"Jim Gavin's Middle Men is perfectly titled — these are characters gloriously unaware of how adrift they are. Gnostic high school basketballers, romantic pursuers, open mic comedians — I've rarely seen such a keen depiction of souls so out of focus. These stories — especially "Elephant Doors" — brought back some hilarious, uncomfortable memories for me. Immerse yourself! Immerse!"
author of Union Atlantic - Adam Haslett
"The best debut collection of short stories I've read in a very long time."
author of The Ask - Sam Lipsyte
“Jim Gavin’s stories are wise and funny and not at all afraid of the dark, or the light. Middle Men is a very powerful debut.”
author of Drift and This Vacant Paradise - Victoria Patterson
“With its sharply drawn characters, its humor and affection and melancholy, its deep wisdom of the ways we live and cope and endure, and its panoramic and precise vision of California, Middle Men is a phenomenal story collection, and Jim Gavin an extravagantly talented writer. I could not put this book down. Gavin brings the California and SoCal I know and love to the page with searing intelligence, beauty, and an emotive force, making Middle Men one of the finest and most unusual fictions I’ve read in years.”
author of The Eden Hunter and The Southern Cross - Skip Horack
“Like the heroes of this stunning collection, Jim Gavin’s stories negotiate and illuminate the gray, authentic middle, bridging the divide that exists between California’s—and indeed, America’s—golden mythology and her starker realities. There is deep truth, beauty, and humor to be found in this territory, and in Gavin we have found the ultimate emissary. This book is an absolute triumph of sympathy and revelation.”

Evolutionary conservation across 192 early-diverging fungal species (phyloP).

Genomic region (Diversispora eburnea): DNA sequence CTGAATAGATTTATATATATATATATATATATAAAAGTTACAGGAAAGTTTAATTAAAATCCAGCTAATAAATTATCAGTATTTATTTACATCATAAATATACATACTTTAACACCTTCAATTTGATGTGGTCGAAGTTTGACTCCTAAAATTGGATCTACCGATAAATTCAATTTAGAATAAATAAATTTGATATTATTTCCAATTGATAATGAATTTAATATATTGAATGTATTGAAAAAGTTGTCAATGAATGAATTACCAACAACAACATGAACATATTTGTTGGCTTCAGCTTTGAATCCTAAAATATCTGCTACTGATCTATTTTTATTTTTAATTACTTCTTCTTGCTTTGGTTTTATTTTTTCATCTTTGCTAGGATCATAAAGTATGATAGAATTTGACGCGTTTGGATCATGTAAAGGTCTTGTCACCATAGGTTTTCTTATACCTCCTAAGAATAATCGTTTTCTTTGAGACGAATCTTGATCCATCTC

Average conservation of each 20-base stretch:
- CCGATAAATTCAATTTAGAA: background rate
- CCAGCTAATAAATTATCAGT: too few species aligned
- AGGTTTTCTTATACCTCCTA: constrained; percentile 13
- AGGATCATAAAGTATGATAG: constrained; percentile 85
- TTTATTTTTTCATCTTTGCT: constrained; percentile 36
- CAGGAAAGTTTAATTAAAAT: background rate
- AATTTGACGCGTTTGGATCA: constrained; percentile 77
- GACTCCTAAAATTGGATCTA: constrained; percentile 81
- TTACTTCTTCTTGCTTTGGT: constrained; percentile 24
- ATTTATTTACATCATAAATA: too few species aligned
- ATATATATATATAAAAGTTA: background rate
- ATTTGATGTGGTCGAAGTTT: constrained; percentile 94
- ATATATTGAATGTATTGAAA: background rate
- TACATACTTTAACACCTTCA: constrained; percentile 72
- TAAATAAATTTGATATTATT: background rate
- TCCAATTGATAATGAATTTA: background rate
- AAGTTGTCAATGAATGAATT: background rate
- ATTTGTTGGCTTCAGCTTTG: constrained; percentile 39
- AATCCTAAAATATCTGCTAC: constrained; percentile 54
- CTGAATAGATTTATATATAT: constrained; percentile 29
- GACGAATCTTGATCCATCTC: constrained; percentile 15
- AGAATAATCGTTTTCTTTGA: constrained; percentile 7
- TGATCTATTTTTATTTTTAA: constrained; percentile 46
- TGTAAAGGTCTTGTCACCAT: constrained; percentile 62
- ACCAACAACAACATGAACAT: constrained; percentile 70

author of You Think That's Bad and Liked You'd Understand, Anyway - Jim Shepard
“I love the wit and intelligence and rigor with which Jim Gavin renders characters who find themselves spiraling down the water column. Middle Men is peerless in its portraits of American males dimly coming to appreciate the disastrous convergence of their own fecklessness and feelings of entitlement with the increasingly unforgiving hard times bearing down on them, and on most of the rest of us as well.”
Los Angeles Review of Books
Middle Men deserves its hype and demonstrates a top-shelf talent….A brilliant sense of humor that animates each story and creates a state of near-continuous reading pleasure….A superlative debut.”
Boston Globe
“Excellent….extremely entertaining….Gavin’s writing delivers jab after jab, the hilarious and the poignant mingling in compelling ways….He has a way of quickly and vividly drawing the minor characters who drift in and out of his stories….Overall, Gavin’s writing is eminently readable and reminiscent of some of Tom Perrotta’s best work.”
Time Out Chicago
“With impressive precision, [Gavin] describes everything from being creatively unfulfilled to dodging landlords looking for back rent…. his writing achieves new insight, power and grace.”
AM New York (interview)
“A hilarious and moving debut of stories.”
The Millions